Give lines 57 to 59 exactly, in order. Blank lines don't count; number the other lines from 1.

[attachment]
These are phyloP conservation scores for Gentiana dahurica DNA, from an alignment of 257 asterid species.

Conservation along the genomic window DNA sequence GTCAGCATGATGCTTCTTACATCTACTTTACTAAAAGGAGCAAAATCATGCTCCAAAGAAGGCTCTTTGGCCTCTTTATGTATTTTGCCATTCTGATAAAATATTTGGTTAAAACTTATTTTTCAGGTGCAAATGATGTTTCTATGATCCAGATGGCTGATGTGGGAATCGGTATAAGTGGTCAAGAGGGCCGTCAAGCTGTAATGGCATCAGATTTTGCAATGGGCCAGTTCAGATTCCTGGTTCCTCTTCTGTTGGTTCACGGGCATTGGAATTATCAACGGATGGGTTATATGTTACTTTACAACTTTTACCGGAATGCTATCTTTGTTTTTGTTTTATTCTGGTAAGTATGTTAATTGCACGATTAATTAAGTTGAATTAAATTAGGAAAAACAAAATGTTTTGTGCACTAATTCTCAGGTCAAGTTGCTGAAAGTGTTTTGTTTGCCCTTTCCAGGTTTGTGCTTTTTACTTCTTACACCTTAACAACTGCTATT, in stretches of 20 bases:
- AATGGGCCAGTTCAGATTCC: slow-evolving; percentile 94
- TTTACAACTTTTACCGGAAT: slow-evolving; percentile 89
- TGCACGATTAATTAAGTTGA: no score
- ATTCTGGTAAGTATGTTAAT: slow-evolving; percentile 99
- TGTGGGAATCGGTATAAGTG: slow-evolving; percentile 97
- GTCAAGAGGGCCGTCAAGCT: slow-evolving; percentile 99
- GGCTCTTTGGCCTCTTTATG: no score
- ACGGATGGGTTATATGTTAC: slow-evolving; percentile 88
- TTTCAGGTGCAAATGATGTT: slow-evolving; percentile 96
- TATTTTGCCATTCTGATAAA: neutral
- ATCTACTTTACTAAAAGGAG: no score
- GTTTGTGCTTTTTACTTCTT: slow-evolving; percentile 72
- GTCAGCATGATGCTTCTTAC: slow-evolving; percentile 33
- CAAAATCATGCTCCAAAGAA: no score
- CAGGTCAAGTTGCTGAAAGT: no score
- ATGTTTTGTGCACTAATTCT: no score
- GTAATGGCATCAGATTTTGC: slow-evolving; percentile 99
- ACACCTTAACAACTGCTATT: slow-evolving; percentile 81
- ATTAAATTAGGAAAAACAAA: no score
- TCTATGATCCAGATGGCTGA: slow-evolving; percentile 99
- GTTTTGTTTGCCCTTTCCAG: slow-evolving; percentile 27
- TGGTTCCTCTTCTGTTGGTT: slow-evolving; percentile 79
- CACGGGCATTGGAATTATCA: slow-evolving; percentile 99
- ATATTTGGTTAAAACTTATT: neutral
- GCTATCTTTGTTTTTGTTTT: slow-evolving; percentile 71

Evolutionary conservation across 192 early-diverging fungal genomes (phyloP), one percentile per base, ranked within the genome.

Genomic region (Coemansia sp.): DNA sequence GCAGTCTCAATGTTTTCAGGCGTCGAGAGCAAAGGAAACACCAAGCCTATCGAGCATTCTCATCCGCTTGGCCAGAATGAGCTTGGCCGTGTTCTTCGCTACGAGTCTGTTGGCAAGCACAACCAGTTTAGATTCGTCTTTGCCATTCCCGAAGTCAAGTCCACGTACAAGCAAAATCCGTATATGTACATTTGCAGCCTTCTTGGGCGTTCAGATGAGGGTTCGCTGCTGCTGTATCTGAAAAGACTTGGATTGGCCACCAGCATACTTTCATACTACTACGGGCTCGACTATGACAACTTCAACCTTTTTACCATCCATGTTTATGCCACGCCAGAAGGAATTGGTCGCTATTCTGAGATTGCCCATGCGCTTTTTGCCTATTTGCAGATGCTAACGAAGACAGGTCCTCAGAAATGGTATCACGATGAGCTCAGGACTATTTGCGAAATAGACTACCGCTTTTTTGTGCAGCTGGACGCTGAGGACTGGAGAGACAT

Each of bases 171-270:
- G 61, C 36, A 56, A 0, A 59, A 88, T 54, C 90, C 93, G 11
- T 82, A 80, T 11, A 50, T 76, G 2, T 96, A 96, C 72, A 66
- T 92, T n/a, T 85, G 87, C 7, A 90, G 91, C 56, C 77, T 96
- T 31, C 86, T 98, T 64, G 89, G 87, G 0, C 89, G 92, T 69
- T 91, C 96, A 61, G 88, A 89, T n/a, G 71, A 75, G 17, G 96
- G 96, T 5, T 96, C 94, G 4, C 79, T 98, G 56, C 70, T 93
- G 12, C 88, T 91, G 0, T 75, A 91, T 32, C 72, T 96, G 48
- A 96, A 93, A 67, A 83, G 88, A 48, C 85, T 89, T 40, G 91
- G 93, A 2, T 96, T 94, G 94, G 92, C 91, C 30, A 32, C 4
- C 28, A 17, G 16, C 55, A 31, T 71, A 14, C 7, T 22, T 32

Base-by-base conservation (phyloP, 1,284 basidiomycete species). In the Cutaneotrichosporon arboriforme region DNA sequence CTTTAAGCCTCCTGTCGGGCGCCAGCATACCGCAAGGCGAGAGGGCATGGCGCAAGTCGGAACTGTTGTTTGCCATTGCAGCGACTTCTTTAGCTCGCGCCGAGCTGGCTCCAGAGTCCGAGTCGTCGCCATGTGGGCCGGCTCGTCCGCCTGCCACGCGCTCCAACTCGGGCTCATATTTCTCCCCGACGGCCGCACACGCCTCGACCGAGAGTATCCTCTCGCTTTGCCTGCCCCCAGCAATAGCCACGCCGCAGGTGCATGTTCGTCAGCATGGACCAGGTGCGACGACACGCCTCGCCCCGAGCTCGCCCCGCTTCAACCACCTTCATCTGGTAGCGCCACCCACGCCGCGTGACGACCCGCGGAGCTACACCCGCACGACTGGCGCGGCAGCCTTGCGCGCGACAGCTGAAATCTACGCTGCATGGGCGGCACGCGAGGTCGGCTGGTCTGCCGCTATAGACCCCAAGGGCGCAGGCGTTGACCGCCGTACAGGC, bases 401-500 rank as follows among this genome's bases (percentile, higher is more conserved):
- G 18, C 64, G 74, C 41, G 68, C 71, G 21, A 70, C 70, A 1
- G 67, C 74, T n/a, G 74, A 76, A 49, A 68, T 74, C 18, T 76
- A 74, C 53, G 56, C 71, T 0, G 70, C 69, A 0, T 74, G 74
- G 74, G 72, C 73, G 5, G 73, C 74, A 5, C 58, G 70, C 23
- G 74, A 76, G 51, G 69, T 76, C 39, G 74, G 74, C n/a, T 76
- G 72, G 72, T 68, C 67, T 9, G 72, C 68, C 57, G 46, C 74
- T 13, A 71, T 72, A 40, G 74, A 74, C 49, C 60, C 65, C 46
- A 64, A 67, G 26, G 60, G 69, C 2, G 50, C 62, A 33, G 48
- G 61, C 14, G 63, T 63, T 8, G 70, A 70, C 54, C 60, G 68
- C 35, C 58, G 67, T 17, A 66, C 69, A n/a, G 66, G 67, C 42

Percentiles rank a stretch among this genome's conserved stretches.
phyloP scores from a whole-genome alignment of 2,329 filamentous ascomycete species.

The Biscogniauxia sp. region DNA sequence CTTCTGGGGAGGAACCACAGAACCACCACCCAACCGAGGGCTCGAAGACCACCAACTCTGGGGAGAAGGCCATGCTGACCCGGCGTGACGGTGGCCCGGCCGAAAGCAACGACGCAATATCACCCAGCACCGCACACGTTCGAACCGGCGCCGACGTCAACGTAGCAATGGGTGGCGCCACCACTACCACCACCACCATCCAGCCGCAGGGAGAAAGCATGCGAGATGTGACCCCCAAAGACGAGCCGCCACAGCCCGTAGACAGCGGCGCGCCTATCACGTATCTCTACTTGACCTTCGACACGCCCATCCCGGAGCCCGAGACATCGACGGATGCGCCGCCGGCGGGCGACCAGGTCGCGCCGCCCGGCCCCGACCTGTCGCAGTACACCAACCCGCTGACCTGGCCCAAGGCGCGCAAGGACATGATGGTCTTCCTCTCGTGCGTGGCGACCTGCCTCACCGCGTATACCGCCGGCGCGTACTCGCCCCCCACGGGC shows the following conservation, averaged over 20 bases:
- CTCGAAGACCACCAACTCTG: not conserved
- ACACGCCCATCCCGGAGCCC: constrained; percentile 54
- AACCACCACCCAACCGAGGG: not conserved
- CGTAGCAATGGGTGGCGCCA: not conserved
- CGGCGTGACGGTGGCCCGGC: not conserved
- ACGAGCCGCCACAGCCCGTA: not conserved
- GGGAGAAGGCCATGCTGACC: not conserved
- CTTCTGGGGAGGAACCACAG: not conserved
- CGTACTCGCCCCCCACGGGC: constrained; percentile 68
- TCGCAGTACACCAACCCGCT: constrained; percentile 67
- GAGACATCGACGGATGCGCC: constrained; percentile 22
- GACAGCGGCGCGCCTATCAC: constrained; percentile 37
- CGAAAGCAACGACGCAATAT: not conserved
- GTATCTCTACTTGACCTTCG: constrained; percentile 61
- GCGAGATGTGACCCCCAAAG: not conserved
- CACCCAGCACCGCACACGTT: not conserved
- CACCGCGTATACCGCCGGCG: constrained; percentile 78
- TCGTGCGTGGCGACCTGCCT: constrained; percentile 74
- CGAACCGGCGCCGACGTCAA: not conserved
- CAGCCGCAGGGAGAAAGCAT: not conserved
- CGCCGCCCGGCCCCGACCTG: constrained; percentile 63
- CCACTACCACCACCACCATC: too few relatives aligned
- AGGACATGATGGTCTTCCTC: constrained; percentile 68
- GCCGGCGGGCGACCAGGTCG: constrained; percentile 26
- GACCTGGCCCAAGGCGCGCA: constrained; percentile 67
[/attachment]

- AACCACCACCCAACCGAGGG: not conserved
- CGTAGCAATGGGTGGCGCCA: not conserved
- CGGCGTGACGGTGGCCCGGC: not conserved